Gianopulos ‘reveres’ being called ‘dad’

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Barrington Hills Monday, 6/11/12 Skip Gianopulos and his wife, Gayle have four daughters. | Brian O'Mahoney~for Sun-Times Media

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Jessica Gianopulos plopped down on the soft black couch, crooked her neck and rested her head on the left shoulder of the man next to her.

“Did you get a good report at school today, Jessica?” he asked her.

“Yes,” she said.

“What do we do when you get a good report?” the man said, looking into the eyes of his second oldest girl.

“Shopping,” she said after a bit of prompting.

With wisps of brown hair peeking out from beneath a pink knitted beret, Jessica scooched over on the couch, threw her arms around the neck of a woman she just met, plunked back down in her spot, and then went off to play.

Her father, 46-year-old Harold “Skip” Gianopulos Jr., is many things – a husband to his 46-year-old wife, Gayle, of 19 years, a Barrington Hills trustee, and a leader at Willow Creek Church in Barrington, to name a few.

He’s also a financial manager for a mid-sized investment firm, and a founding board member and treasurer for Gigi’s Playhouse Inc., which now provides leadership for Down syndrome awareness center chapters in Hoffman Estates, McHenry, Chicago, Rockford, New York, Sioux City, Atlanta, Des Moines, the Quad Cities and the Fox Valley, with more in development.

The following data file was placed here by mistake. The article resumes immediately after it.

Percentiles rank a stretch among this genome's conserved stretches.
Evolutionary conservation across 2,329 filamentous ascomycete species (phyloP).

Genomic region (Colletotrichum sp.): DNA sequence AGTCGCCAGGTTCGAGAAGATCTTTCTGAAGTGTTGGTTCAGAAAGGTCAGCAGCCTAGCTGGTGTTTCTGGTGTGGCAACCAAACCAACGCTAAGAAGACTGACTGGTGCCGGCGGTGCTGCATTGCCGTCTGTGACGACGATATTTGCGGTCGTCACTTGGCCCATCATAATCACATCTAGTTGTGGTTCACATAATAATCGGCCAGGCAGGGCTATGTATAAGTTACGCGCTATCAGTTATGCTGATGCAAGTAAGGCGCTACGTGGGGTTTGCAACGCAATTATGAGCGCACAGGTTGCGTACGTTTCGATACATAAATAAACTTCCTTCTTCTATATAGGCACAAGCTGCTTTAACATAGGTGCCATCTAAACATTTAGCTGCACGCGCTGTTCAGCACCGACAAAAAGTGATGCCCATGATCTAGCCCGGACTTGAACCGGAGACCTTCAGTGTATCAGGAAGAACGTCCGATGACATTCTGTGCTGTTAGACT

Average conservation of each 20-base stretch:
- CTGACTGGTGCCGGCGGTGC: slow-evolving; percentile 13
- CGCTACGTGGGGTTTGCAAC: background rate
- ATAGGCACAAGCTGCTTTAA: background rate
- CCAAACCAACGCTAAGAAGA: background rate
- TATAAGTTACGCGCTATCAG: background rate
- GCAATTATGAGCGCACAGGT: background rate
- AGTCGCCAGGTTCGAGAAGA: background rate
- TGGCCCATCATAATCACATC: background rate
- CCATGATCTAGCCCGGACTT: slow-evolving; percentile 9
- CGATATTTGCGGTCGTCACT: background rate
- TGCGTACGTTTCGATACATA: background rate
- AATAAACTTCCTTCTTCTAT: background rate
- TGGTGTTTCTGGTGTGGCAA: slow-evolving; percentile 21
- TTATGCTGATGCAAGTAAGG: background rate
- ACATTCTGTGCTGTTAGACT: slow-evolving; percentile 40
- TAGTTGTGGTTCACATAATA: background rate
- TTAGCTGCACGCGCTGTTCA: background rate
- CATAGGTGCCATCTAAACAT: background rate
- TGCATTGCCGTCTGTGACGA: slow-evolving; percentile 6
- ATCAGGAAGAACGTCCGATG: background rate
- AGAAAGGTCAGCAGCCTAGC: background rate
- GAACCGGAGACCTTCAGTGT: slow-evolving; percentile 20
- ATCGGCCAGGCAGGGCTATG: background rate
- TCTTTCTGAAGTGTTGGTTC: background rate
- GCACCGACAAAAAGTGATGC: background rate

His title of “dad,” though, is one Gianopulos reveres.

With two traditionally developing daughters, Allison and 11-year-old Stephanie, and two who have Down syndrome, Jessica and 5-year-old Cassidy, the Gianopuloses are busy.

As the proud dad put it, though, all parents face challenges.

“It does take patience, parenting a child with special needs,” he said, speaking in the sitting area at the front of the Hoffman Estates center. “But in a lot of ways, it is not all that different from typically developing kids.”

Gianopulos said that his initial reaction, like that of many parents whose children are born with Down syndrome, was one of surprise and concern.

Acceptance followed swiftly, and today, he cannot imagine his life without any of his daughters.

“We knew Cassidy was going to have Down syndrome,” he said, noting that the couple’s youngest was prenatally diagnosed. “A genetic counselor asked us whether we wanted to keep her.

“I said ‘We already have one daughter with Down syndrome who we couldn’t imagine life without,” he continued. “These are such loving kids.”

Each of the Gianopulos girls possesses characteristics that make dad smile.

Allison is “full of energy and life,” and “very loving and protective” of her sisters.

Stephanie is “a natural leader.” And Cassidy, while more reserved than Jessica, is an easygoing kindergartener-to-be once she warms to her environment.

Gianopulos and his wife, Gayle, were instrumental in starting Gigi’s Playhouse, but point to the Gianni family as the true catalysts. Gigi Gianni, for whom the nonprofit is named, is their daughter Jessica’s best friend.

Gayle Gianopulos said their daughters scored exceptionally well in the daddy department.

“How he handled that,” she said of Jessica’s diagnosis after she was born. “It was love right away.”

And Allison agreed that her dad was among those deserving of many hugs – on Father’s Day or any day.

“He always has time for us,” she said.